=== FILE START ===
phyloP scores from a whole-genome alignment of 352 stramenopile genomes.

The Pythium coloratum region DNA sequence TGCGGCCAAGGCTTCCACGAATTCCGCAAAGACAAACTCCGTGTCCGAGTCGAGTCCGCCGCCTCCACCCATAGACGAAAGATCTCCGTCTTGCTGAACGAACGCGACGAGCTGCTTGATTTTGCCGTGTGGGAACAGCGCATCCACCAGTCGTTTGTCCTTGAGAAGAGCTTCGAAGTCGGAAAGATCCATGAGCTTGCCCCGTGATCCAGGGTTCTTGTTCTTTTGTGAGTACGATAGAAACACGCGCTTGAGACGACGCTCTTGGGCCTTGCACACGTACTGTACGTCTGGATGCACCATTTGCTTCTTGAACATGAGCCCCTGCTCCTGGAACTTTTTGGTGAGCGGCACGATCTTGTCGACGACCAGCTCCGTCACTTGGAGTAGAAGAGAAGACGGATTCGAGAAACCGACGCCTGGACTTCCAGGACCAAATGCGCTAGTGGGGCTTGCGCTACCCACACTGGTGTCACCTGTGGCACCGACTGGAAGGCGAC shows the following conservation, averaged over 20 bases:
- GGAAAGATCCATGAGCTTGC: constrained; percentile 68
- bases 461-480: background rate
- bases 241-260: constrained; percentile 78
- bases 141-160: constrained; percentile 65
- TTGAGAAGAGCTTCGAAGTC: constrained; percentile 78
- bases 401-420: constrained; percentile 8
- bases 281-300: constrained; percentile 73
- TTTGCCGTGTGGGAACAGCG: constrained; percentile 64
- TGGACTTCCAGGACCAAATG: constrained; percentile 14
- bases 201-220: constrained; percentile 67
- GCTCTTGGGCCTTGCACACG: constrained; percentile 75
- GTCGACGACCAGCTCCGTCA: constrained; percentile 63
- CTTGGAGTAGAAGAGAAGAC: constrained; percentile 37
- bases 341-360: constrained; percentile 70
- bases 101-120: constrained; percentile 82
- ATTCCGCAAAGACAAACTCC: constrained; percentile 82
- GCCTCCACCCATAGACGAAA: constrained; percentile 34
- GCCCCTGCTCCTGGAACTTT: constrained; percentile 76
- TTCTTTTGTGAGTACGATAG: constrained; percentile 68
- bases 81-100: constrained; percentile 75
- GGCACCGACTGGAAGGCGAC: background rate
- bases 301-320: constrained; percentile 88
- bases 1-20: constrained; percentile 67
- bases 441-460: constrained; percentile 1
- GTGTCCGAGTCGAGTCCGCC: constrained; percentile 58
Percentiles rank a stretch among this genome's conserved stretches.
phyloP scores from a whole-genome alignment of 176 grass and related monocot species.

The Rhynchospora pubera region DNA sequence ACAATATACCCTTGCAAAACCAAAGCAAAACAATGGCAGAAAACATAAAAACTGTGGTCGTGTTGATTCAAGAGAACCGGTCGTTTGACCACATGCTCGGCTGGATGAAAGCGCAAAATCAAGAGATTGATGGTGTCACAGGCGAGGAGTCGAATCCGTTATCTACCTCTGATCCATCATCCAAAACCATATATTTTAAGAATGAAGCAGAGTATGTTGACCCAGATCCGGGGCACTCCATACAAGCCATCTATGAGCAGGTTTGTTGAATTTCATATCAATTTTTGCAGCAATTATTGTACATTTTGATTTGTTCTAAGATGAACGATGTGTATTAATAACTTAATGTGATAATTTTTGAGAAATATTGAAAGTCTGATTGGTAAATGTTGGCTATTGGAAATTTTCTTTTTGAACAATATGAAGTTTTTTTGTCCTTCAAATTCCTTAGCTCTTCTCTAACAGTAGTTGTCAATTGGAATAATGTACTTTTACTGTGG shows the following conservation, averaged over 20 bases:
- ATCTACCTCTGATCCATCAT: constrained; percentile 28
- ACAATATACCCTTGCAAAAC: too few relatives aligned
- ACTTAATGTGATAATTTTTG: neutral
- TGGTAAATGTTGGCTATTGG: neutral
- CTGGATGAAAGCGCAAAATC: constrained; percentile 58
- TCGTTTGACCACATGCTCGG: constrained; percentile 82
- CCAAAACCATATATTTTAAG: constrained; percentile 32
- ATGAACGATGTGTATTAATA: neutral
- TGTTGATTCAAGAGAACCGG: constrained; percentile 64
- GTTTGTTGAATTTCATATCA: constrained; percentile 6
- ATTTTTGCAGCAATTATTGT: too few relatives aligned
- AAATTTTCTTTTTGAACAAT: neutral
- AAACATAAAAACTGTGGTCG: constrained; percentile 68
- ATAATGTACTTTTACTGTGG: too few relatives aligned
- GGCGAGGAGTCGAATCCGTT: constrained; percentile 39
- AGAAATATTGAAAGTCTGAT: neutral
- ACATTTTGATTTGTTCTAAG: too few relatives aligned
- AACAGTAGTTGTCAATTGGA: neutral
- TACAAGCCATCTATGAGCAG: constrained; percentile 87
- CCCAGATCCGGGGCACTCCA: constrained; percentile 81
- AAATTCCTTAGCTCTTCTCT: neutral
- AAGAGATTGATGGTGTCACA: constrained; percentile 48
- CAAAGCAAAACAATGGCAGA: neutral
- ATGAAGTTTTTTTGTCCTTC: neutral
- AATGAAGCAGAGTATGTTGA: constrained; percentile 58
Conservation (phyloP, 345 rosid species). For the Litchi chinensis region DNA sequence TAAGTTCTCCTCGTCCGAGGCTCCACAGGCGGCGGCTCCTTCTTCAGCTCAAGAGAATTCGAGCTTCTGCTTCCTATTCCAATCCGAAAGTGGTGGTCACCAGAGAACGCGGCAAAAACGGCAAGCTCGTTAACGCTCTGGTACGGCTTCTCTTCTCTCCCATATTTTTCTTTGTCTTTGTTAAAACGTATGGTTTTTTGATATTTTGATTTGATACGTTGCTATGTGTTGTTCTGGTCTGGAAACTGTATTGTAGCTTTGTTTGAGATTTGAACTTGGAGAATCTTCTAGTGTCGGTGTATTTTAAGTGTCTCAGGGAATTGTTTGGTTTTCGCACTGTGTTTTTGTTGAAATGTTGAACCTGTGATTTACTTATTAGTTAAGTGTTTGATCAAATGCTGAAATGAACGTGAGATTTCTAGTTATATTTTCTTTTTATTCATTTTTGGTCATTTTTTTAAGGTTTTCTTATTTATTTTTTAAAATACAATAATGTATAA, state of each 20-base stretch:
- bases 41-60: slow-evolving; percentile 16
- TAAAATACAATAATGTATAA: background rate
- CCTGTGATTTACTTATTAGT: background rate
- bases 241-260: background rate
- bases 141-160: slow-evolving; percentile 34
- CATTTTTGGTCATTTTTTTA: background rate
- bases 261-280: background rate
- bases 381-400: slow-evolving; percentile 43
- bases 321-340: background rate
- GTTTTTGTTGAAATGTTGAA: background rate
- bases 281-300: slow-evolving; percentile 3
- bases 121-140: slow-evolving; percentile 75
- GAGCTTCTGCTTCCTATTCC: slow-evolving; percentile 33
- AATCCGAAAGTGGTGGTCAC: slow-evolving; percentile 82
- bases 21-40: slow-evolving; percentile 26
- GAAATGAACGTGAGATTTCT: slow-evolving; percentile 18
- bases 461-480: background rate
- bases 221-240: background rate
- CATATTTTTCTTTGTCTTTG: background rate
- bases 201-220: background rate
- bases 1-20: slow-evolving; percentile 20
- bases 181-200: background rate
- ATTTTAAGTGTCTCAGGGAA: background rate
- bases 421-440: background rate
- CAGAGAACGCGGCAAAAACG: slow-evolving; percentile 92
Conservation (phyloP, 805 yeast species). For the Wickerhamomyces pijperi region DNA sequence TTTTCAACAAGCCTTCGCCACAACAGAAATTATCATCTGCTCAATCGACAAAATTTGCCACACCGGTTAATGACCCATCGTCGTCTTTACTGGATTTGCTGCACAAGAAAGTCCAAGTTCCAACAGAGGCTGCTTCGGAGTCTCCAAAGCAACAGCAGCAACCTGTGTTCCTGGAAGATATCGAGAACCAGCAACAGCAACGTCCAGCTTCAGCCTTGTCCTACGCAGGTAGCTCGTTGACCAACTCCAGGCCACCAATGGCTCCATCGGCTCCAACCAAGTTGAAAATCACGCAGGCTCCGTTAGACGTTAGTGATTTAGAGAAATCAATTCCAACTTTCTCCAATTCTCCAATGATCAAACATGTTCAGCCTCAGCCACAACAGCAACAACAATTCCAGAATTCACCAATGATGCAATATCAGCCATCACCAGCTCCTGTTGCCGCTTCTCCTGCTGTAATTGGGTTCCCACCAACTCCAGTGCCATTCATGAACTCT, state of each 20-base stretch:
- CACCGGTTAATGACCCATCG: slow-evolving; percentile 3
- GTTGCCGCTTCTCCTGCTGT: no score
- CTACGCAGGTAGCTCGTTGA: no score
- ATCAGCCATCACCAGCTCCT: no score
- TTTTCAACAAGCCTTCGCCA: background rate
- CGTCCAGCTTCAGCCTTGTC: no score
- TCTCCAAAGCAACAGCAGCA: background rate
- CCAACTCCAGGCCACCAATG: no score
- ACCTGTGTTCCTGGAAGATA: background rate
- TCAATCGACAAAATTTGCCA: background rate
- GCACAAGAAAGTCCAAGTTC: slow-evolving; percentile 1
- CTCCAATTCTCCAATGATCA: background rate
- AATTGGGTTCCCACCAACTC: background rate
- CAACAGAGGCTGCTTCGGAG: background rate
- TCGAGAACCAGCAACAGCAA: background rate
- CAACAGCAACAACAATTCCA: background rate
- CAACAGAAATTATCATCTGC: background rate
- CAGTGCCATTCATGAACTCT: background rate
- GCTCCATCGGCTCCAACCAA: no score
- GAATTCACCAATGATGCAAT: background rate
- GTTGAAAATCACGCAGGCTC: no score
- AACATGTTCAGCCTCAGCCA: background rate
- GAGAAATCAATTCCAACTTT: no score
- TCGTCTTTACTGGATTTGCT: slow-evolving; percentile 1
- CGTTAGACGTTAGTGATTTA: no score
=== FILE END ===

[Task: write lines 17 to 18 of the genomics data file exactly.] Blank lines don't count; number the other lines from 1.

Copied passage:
- bases 101-120: constrained; percentile 82
- ATTCCGCAAAGACAAACTCC: constrained; percentile 82